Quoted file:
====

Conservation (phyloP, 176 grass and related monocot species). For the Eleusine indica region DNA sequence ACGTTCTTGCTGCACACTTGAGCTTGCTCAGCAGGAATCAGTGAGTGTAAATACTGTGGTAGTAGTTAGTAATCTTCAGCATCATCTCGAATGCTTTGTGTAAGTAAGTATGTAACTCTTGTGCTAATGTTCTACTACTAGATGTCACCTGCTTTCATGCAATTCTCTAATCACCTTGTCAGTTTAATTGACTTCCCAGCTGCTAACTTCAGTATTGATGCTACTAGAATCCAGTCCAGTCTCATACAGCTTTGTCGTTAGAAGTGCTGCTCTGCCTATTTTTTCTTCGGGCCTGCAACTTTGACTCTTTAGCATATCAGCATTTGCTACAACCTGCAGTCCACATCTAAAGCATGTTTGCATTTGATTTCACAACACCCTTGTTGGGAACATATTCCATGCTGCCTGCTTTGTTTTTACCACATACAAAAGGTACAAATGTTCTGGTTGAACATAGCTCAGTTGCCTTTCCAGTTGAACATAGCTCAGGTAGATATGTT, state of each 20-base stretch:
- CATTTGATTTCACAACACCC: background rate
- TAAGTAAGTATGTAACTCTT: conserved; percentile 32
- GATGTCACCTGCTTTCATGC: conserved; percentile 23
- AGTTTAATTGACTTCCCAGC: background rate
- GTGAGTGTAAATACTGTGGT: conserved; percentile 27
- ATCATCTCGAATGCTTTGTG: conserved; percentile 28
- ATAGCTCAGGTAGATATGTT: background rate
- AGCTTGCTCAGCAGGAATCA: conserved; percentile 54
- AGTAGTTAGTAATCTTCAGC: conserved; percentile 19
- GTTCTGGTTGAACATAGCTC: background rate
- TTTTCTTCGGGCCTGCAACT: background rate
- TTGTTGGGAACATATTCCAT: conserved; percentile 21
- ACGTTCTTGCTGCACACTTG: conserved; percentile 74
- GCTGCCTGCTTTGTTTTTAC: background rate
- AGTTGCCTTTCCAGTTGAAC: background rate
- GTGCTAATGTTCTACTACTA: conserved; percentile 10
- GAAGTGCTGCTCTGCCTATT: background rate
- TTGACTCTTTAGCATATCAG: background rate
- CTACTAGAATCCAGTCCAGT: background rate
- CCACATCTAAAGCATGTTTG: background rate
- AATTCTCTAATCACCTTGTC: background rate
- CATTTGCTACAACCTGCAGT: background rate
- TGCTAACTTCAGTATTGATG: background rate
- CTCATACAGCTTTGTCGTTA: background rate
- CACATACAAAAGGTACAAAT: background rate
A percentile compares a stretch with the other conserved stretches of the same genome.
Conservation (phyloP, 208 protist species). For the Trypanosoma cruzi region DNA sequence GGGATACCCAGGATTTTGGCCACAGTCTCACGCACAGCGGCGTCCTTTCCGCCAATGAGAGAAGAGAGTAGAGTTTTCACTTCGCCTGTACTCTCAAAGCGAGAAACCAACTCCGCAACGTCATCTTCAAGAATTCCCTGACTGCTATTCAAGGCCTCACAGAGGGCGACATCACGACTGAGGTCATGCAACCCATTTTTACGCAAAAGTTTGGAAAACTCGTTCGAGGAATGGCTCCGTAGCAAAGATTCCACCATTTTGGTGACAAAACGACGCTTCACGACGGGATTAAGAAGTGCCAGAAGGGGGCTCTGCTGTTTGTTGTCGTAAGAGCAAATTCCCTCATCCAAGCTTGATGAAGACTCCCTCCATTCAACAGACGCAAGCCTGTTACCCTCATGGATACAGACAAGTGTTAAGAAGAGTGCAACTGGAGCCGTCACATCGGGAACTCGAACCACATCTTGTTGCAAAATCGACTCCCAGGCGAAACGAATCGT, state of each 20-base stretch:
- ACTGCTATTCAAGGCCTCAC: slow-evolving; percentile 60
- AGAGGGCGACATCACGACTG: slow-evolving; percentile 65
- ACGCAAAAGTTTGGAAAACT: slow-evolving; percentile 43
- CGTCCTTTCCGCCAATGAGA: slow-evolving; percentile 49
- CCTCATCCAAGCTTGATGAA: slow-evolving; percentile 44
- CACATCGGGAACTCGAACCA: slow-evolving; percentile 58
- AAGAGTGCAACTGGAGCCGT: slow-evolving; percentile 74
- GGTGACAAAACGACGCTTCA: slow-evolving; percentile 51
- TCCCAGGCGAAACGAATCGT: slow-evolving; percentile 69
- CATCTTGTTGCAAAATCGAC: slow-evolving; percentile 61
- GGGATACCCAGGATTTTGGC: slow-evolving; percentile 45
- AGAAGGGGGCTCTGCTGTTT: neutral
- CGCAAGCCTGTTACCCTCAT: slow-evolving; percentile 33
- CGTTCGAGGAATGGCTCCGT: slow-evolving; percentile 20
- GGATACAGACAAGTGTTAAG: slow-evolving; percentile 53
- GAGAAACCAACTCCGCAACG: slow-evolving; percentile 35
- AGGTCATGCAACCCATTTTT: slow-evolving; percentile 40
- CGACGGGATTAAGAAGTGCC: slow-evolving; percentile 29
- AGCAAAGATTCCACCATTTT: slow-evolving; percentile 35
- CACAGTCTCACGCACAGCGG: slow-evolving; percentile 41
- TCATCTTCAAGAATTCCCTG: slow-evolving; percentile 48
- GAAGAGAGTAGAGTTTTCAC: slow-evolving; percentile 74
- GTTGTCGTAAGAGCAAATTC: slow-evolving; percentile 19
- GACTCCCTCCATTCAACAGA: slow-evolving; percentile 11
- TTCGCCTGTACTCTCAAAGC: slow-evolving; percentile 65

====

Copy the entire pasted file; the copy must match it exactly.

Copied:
Conservation (phyloP, 176 grass and related monocot species). For the Eleusine indica region DNA sequence ACGTTCTTGCTGCACACTTGAGCTTGCTCAGCAGGAATCAGTGAGTGTAAATACTGTGGTAGTAGTTAGTAATCTTCAGCATCATCTCGAATGCTTTGTGTAAGTAAGTATGTAACTCTTGTGCTAATGTTCTACTACTAGATGTCACCTGCTTTCATGCAATTCTCTAATCACCTTGTCAGTTTAATTGACTTCCCAGCTGCTAACTTCAGTATTGATGCTACTAGAATCCAGTCCAGTCTCATACAGCTTTGTCGTTAGAAGTGCTGCTCTGCCTATTTTTTCTTCGGGCCTGCAACTTTGACTCTTTAGCATATCAGCATTTGCTACAACCTGCAGTCCACATCTAAAGCATGTTTGCATTTGATTTCACAACACCCTTGTTGGGAACATATTCCATGCTGCCTGCTTTGTTTTTACCACATACAAAAGGTACAAATGTTCTGGTTGAACATAGCTCAGTTGCCTTTCCAGTTGAACATAGCTCAGGTAGATATGTT, state of each 20-base stretch:
- CATTTGATTTCACAACACCC: background rate
- TAAGTAAGTATGTAACTCTT: conserved; percentile 32
- GATGTCACCTGCTTTCATGC: conserved; percentile 23
- AGTTTAATTGACTTCCCAGC: background rate
- GTGAGTGTAAATACTGTGGT: conserved; percentile 27
- ATCATCTCGAATGCTTTGTG: conserved; percentile 28
- ATAGCTCAGGTAGATATGTT: background rate
- AGCTTGCTCAGCAGGAATCA: conserved; percentile 54
- AGTAGTTAGTAATCTTCAGC: conserved; percentile 19
- GTTCTGGTTGAACATAGCTC: background rate
- TTTTCTTCGGGCCTGCAACT: background rate
- TTGTTGGGAACATATTCCAT: conserved; percentile 21
- ACGTTCTTGCTGCACACTTG: conserved; percentile 74
- GCTGCCTGCTTTGTTTTTAC: background rate
- AGTTGCCTTTCCAGTTGAAC: background rate
- GTGCTAATGTTCTACTACTA: conserved; percentile 10
- GAAGTGCTGCTCTGCCTATT: background rate
- TTGACTCTTTAGCATATCAG: background rate
- CTACTAGAATCCAGTCCAGT: background rate
- CCACATCTAAAGCATGTTTG: background rate
- AATTCTCTAATCACCTTGTC: background rate
- CATTTGCTACAACCTGCAGT: background rate
- TGCTAACTTCAGTATTGATG: background rate
- CTCATACAGCTTTGTCGTTA: background rate
- CACATACAAAAGGTACAAAT: background rate
A percentile compares a stretch with the other conserved stretches of the same genome.
Conservation (phyloP, 208 protist species). For the Trypanosoma cruzi region DNA sequence GGGATACCCAGGATTTTGGCCACAGTCTCACGCACAGCGGCGTCCTTTCCGCCAATGAGAGAAGAGAGTAGAGTTTTCACTTCGCCTGTACTCTCAAAGCGAGAAACCAACTCCGCAACGTCATCTTCAAGAATTCCCTGACTGCTATTCAAGGCCTCACAGAGGGCGACATCACGACTGAGGTCATGCAACCCATTTTTACGCAAAAGTTTGGAAAACTCGTTCGAGGAATGGCTCCGTAGCAAAGATTCCACCATTTTGGTGACAAAACGACGCTTCACGACGGGATTAAGAAGTGCCAGAAGGGGGCTCTGCTGTTTGTTGTCGTAAGAGCAAATTCCCTCATCCAAGCTTGATGAAGACTCCCTCCATTCAACAGACGCAAGCCTGTTACCCTCATGGATACAGACAAGTGTTAAGAAGAGTGCAACTGGAGCCGTCACATCGGGAACTCGAACCACATCTTGTTGCAAAATCGACTCCCAGGCGAAACGAATCGT, state of each 20-base stretch:
- ACTGCTATTCAAGGCCTCAC: slow-evolving; percentile 60
- AGAGGGCGACATCACGACTG: slow-evolving; percentile 65
- ACGCAAAAGTTTGGAAAACT: slow-evolving; percentile 43
- CGTCCTTTCCGCCAATGAGA: slow-evolving; percentile 49
- CCTCATCCAAGCTTGATGAA: slow-evolving; percentile 44
- CACATCGGGAACTCGAACCA: slow-evolving; percentile 58
- AAGAGTGCAACTGGAGCCGT: slow-evolving; percentile 74
- GGTGACAAAACGACGCTTCA: slow-evolving; percentile 51
- TCCCAGGCGAAACGAATCGT: slow-evolving; percentile 69
- CATCTTGTTGCAAAATCGAC: slow-evolving; percentile 61
- GGGATACCCAGGATTTTGGC: slow-evolving; percentile 45
- AGAAGGGGGCTCTGCTGTTT: neutral
- CGCAAGCCTGTTACCCTCAT: slow-evolving; percentile 33
- CGTTCGAGGAATGGCTCCGT: slow-evolving; percentile 20
- GGATACAGACAAGTGTTAAG: slow-evolving; percentile 53
- GAGAAACCAACTCCGCAACG: slow-evolving; percentile 35
- AGGTCATGCAACCCATTTTT: slow-evolving; percentile 40
- CGACGGGATTAAGAAGTGCC: slow-evolving; percentile 29
- AGCAAAGATTCCACCATTTT: slow-evolving; percentile 35
- CACAGTCTCACGCACAGCGG: slow-evolving; percentile 41
- TCATCTTCAAGAATTCCCTG: slow-evolving; percentile 48
- GAAGAGAGTAGAGTTTTCAC: slow-evolving; percentile 74
- GTTGTCGTAAGAGCAAATTC: slow-evolving; percentile 19
- GACTCCCTCCATTCAACAGA: slow-evolving; percentile 11
- TTCGCCTGTACTCTCAAAGC: slow-evolving; percentile 65